Stories of Resilience and Faith: Ukrainians Endure the War
A Chronicle of Daily Struggles and Unyielding Hope in Ukraine, August 14-20, 2023
Amid the ongoing war in Ukraine, the Ukrainian people exemplify remarkable resilience and unwavering faith. From the relentless nights of war to the unwavering dedication of the Capuchin brothers providing essential ministry and support, these stories shed light on the transformative power of faith and the indomitable spirit of the Ukrainian people. As we explore their journeys, we witness their determination to rise above adversity, their unwavering hope for a just peace, and the profound influence of their faith in guiding them through the darkest times.
Night 536: More rockets bring more death.
Yesterday morning, a great tragedy occurred. Russian terrorists with their rockets killed an entire family in the village of Shiroka Balka in the Kherson region. The family included a husband, wife and a baby daughter who was born 23 days earlier. Her 12-year-old brother died a few hours after the attack in the hospital.
In addition to this family, five middle-aged people were also killed, and many homes were ruined or damaged. God, give us a just peace.
St. Maximilian’s life is God’s word to us. Especially the giving of his life for another human is the Word. “Moses said to the people, ‘And now, Israel, what does the Lord your God demand of you? Only that you fear the Lord your God, walk in all His ways, love Him, serve the Lord your God with all your heart and with all your soul, and obey the commands of the Lord and His laws, which I give you today for your good.’
“‘You also love the sojourner, for you yourselves were sojourners in the land of Egypt.’”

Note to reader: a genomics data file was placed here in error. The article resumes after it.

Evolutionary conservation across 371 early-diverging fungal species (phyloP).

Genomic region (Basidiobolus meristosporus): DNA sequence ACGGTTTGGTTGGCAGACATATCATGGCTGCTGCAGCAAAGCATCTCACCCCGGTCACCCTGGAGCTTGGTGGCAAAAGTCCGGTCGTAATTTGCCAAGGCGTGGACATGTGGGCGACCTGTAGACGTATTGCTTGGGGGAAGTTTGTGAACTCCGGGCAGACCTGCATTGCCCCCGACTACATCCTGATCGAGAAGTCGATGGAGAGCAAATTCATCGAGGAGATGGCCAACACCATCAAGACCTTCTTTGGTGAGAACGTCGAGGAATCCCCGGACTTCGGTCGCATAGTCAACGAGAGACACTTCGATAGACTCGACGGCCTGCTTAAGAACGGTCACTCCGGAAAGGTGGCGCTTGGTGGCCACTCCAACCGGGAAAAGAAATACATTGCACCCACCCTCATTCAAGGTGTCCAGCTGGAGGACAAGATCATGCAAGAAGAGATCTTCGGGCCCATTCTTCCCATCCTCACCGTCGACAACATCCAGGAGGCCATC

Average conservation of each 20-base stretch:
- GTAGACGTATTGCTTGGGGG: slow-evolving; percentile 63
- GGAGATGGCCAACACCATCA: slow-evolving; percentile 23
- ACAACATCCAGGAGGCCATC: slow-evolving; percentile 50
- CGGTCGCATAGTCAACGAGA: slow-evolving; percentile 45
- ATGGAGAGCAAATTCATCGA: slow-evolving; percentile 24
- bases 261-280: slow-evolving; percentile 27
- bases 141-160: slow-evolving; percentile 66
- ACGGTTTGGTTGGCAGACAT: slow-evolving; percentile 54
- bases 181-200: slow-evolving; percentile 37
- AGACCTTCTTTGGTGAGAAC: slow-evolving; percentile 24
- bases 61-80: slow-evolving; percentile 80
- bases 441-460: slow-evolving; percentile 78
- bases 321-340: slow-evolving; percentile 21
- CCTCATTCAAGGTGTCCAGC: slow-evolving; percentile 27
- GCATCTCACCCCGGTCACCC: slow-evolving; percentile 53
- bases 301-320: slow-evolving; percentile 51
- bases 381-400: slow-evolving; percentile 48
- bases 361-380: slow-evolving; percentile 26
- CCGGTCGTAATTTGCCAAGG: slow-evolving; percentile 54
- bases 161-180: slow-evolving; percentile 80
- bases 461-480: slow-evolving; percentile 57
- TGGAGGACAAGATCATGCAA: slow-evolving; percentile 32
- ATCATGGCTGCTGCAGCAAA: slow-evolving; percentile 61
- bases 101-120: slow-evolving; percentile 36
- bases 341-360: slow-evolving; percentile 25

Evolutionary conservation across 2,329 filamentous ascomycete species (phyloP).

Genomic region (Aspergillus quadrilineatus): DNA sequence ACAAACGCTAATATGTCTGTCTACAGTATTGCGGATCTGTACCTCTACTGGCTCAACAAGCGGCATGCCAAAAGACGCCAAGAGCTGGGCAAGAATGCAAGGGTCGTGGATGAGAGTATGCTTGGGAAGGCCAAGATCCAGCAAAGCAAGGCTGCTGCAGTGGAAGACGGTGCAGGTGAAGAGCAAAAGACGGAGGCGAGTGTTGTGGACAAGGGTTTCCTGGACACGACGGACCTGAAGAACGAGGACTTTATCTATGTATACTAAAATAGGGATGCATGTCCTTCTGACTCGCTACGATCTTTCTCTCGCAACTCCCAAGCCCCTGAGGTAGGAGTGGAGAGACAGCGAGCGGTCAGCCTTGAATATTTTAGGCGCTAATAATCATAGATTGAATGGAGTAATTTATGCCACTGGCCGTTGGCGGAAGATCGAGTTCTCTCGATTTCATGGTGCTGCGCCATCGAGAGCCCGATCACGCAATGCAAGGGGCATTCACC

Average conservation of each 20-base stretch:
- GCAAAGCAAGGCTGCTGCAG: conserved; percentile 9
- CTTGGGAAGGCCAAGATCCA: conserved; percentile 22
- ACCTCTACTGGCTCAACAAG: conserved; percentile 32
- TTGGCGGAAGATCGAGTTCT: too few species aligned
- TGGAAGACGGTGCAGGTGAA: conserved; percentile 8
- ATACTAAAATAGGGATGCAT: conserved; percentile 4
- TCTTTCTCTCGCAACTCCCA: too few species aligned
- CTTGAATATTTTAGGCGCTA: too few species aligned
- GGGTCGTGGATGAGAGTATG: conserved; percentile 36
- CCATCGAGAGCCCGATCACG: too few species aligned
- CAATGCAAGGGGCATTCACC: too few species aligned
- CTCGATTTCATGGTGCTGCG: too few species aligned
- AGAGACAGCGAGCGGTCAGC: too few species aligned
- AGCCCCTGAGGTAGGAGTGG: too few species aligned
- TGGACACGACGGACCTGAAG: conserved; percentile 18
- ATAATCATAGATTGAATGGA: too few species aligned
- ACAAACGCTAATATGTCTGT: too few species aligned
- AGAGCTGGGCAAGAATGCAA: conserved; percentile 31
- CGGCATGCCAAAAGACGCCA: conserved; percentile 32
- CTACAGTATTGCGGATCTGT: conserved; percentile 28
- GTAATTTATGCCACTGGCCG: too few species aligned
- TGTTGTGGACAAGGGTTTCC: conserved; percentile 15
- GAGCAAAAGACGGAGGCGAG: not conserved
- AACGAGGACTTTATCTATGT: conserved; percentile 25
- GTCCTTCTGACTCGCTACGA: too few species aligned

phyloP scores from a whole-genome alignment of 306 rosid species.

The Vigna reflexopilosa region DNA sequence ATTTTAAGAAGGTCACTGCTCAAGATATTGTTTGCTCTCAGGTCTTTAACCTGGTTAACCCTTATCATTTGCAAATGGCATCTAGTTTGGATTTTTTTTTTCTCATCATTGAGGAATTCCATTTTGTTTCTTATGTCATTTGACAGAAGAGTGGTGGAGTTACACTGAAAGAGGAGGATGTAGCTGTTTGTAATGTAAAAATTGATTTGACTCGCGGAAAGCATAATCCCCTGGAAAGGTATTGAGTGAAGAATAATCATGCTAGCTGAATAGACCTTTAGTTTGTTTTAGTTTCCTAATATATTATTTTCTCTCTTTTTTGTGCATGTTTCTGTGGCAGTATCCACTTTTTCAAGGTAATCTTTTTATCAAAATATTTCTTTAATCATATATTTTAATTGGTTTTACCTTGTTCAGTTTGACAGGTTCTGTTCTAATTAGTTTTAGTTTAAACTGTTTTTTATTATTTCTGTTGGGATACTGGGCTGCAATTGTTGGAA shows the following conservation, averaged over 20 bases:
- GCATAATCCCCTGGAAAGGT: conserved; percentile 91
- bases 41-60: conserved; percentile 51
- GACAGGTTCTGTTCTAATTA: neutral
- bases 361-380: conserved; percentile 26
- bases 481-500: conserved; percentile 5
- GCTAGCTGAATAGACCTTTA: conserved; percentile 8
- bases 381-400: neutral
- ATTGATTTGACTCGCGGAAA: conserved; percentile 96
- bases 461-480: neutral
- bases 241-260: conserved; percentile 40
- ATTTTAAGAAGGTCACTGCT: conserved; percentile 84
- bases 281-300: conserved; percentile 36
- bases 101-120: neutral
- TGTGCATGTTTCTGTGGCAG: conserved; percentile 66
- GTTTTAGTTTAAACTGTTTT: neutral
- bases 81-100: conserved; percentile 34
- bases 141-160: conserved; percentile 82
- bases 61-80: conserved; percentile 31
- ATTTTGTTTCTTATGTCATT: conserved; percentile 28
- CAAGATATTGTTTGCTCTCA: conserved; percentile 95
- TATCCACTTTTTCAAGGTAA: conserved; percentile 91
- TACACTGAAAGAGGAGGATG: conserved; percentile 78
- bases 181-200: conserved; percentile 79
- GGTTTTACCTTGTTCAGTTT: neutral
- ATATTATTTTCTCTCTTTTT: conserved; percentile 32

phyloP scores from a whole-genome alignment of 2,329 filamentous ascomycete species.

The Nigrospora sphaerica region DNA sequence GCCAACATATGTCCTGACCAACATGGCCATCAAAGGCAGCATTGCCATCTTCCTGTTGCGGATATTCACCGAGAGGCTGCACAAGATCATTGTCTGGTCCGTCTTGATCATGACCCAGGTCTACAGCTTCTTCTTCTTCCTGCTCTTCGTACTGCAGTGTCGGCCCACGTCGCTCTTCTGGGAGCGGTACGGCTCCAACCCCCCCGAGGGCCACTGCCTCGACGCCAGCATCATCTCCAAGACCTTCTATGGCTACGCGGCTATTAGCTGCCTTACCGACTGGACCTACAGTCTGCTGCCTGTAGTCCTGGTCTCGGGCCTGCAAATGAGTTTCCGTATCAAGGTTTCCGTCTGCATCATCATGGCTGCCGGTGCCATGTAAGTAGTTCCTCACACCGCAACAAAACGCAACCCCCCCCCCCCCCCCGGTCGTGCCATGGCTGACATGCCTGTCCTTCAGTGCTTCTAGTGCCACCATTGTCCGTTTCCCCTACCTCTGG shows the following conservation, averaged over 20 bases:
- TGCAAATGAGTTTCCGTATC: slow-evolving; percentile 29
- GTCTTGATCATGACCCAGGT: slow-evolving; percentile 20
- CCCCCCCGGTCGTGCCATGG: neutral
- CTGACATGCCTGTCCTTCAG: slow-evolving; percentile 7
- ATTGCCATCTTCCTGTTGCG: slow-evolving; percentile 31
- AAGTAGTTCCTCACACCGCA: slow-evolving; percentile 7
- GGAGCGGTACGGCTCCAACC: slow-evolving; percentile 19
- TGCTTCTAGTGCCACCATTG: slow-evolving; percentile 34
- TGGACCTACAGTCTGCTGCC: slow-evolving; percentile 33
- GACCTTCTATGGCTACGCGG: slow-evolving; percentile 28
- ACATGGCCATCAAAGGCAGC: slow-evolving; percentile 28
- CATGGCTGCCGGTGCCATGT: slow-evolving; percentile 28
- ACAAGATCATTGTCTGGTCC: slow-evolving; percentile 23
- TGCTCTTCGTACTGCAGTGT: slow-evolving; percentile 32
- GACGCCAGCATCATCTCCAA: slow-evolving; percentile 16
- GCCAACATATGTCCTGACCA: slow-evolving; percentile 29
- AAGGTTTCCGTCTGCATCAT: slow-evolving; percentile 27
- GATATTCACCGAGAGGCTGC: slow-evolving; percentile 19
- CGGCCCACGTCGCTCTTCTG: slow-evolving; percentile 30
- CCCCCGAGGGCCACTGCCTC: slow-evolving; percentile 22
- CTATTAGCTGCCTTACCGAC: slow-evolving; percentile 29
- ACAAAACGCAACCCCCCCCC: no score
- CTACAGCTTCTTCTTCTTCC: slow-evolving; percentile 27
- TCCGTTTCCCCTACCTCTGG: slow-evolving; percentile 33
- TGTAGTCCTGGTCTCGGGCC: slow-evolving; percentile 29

We live in war; we do not live by war.
In Latyczow, the diocesan shrine of Our Lady of Latyczów hosted a pilgrimage of young people from Neocatechumenal communities.
Night 537: Celebrating the Assumption amidst the carnage of war.
We had a very restless night, with all of Ukraine “red” and under threat.
The terrorists’ rockets flew into Lviv and Yavoriv, 15 kilometers from the Polish border. In Lviv, fractions of rockets hit a kindergarten, stores, houses and residential buildings, setting fires; there were no casualties. In Lutsk and Volhynia, though, there were civilian casualties; in Dnieper, buildings were destroyed.
God is giving us the Word in abundance today. “A woman clothed with the sun, and the moon under her feet, and on her head a wreath of twelve stars.”
“And I heard a loud voice saying in heaven: ‘Now has come salvation, the power and reign of our God, and the authority of His Anointed One.’”
“Christ rose from the dead as the firstborn from among those who died. For since through Man came death, through Man also will the resurrection take place. And as in Adam all die, so in Christ all will be made alive, but each according to his own order: Christ as the firstborn, then those who belong to Christ, at His coming. Finally, the end will come when He hands over the reign to God and the Father, and when He overcomes all Authority, Power and Authority.”
Like Mary, “My soul glorifies the Lord, and my spirit rejoices in God my Savior. For He has looked upon the humbling of His Servant. For, behold, henceforth I shall be blessed by all generations, for great things has the Almighty done to me.”
God is love!
On Aug. 13, we continued a “Rosary Uprising” in Krasilow’s main square, next to the statue of Mary. Since 2017, we have met on the 13th day of each month with the faithful to pray for the intentions arranged six years ago by Br. Piotr Kurkiewicz — intentions that today seem ever more relevant.
In Lviv this week, we had a breakfast with Franciscan youth and supporters of St. Francis on St. Maximilian’s feast day.
There are changes in our religious communities today in our custody of Ukraine: We extend a warm welcome to Br. Maciej Podolc, who is now in Vinnitsa.